In 2015, we’re planning to release Star Wars Episode 7 – the first feature film under the “Disney-Lucasfilm” brand. That will be followed by Episodes 8 and 9 – and our long term plan is to release a new Star Wars feature film every two to three years. We’re very happy that George Lucas will be creative consultant on our new Star Wars films…
The first I heard of today’s news, I didn’t know about Episode 7. My reaction was negative. This looked like George Lucas was selling out.
But the more I thought about it, the more I realized this is a good thing. The truth is, George sold out when he signed on with Fox to make Star Wars back in the 70s. Star Wars was a branded commodity even then, and the money it made helped ensure more entries in the franchise. I had some issues with the prequels, but overall, I enjoyed them.
Sure, Disney will Disney-fy the Star Wars franchise. But that’s nothing different from what George Lucas has been doing with Star Wars over the past two decades.
As for the future movies (and I can’t tell whether the Disney release means the saga will end with 9, or whether there will be more after that), if I’m ever worried about the story being diluted, I always have my copies of the original three episodes. Additionally, according to reports, George has been working on these new movies over the past few months (and won’t be doing any writing or directing). Additionally, Disney has made some quality movies based off its newly-acquired Marvel properties over the past few years while respecting the source material. Sure, there will be a lot more Star Wars material for kids (and that’s who the saga is aimed at), but as for the movies, with the Disney/Marvel track record, there’s nothing to be worried about.
I’m excited about this, and the biggest reason I’m excited really has nothing to do with the quality of the movies. I saw all the original trilogy in the theaters, first run with my father (well, technically, we saw the Empire Strikes Back as part of a double feature the month before Jedi came out). And I still remember that. I can say that I’ll get to take my kids to see new Star Wars movies in the theater in a few years. That’s so cool.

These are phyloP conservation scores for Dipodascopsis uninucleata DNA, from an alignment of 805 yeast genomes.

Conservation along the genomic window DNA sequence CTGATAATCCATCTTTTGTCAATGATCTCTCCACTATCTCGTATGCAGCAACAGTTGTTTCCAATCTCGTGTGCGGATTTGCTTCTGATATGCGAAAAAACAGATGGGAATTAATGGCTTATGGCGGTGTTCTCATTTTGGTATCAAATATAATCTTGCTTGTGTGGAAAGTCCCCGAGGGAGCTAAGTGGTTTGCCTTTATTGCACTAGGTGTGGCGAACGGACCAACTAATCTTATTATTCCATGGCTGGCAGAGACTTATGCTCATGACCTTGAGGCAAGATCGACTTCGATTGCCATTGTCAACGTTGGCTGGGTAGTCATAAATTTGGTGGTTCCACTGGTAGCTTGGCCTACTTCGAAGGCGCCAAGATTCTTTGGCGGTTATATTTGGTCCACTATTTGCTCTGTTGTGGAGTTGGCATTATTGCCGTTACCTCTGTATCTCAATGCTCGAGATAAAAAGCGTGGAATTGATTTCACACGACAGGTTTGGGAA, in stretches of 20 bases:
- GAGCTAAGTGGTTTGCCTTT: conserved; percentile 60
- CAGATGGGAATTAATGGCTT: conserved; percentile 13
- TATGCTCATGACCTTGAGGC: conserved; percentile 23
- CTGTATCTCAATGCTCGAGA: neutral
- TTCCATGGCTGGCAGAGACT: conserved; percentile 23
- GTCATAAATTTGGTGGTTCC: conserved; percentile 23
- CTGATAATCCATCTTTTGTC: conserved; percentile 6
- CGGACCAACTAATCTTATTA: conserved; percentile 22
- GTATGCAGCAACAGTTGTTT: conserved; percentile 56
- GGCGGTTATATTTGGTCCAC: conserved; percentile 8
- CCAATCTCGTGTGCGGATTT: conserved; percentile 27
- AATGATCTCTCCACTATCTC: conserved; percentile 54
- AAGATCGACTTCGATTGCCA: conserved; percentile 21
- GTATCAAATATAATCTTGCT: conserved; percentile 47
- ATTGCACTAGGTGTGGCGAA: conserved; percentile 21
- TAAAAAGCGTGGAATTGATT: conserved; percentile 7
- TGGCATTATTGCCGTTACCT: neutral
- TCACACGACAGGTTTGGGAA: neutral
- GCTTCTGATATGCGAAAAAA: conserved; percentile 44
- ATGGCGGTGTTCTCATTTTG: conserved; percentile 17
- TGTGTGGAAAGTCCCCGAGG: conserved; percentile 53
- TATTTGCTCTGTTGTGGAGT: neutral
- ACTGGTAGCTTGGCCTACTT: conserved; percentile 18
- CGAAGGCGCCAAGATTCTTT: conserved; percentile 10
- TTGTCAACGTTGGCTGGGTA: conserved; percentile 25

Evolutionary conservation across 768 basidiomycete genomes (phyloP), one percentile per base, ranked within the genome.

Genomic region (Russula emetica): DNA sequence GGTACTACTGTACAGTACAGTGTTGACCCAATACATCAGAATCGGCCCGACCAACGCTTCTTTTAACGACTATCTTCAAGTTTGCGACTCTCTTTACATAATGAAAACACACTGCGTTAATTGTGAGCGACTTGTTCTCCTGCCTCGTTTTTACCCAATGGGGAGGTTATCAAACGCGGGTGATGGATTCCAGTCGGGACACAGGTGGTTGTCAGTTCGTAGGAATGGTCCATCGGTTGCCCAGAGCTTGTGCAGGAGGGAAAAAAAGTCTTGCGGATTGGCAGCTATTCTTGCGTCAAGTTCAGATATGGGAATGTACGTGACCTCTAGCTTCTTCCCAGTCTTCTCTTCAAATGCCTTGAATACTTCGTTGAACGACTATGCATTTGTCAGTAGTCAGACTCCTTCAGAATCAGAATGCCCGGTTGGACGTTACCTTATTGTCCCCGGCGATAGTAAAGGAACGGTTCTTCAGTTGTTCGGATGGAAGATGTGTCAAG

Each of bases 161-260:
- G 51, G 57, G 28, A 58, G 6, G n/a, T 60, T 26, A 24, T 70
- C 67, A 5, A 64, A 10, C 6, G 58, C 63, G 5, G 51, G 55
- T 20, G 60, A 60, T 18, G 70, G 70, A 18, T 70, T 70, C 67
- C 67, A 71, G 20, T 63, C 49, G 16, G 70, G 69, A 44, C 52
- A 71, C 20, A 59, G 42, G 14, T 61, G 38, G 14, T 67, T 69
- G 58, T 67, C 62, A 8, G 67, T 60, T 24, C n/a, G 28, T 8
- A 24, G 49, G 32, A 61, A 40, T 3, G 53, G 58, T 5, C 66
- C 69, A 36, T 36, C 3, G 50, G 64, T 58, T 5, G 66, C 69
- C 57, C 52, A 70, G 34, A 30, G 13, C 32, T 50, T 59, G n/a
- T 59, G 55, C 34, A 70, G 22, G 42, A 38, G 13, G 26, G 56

And for that reason alone, as a member of the Star Wars fan universe, I for one welcome our new corporate overlords.
Way back during my first month of blogging, I wrote about my the last time I saw a Star Wars movie in the theater. It was probably the sixth or seventh (or maybe eighth) time I saw Return of the Sith in the theaters. But my rationale for going was sound. As I wrote at the time, I figured there won’t be many more times that I can say a Star Wars movie is playing in the movie theaters.
Well tonight, the opportunity presented itself as Star Wars Episode I opened in 3-D in theaters. True, The Phantom Menace is the worst of the six Star Wars movies. But it’s an entertaining flick, and if I’m going to catch the other parts of the saga when their 3-D release hits the theaters in coming years, I might as well start with the first movie.
For a 12-year-old movie not originally shot in 3-D, the conversion wasn’t that bad. There were some scenes that didn’t feel like they had any 3-D elements at all. There were some (like the space scenes) that felt like there should have been more use of 3-D. And there were others where it felt well done. Overall, I’ve seen the movie a lot and I was surprised at the number of things (mostly in the background) that I haven’t seen or noticed before.
There were a lot of kids in the theater, who seemed entertained, which was nice to see. There was a boy next to me who really enjoyed the movie. I’m glad for him that they just get better from here on out (and part of me couldn’t help but think that The Phantom Menace could have been so much better had George stuck to his original script).
So if things keep to their current schedule, we’ll get a Star Wars movie in 3-D each year over the next six years. Even though I’ve stopped counting the number of times I’ve gotten to see these movies (in the theater and at home), it will be nice to see them again. And by the time the Original Trilogy gets out, just maybe I’ll bring Hope along.
The Civee and I are having another baby.
The Civee is 18 weeks along and is feeling a lot better than she was a few weeks ago. The baby is due around June 27. It’s been tough to keep this news off the blog for as long as I have, but The Civee and I wanted to go for her ultrasound before making it public.
Because Hope was born with a cleft lip and palate, the chances were greater that any other children of ours would be born with one also. Hence, the waiting and a slight bit of nervousness leading up to today. However, in an ultrasound session that seemed like it lasted all day, the technician and doctor declared the baby healthy. While they can’t tell about the palate, the lip is intact, which has taken a lot off of our minds. We also chose not to find out whether the baby would be a boy or a girl, and even now after the ultrasound, we’re fine waiting until late June.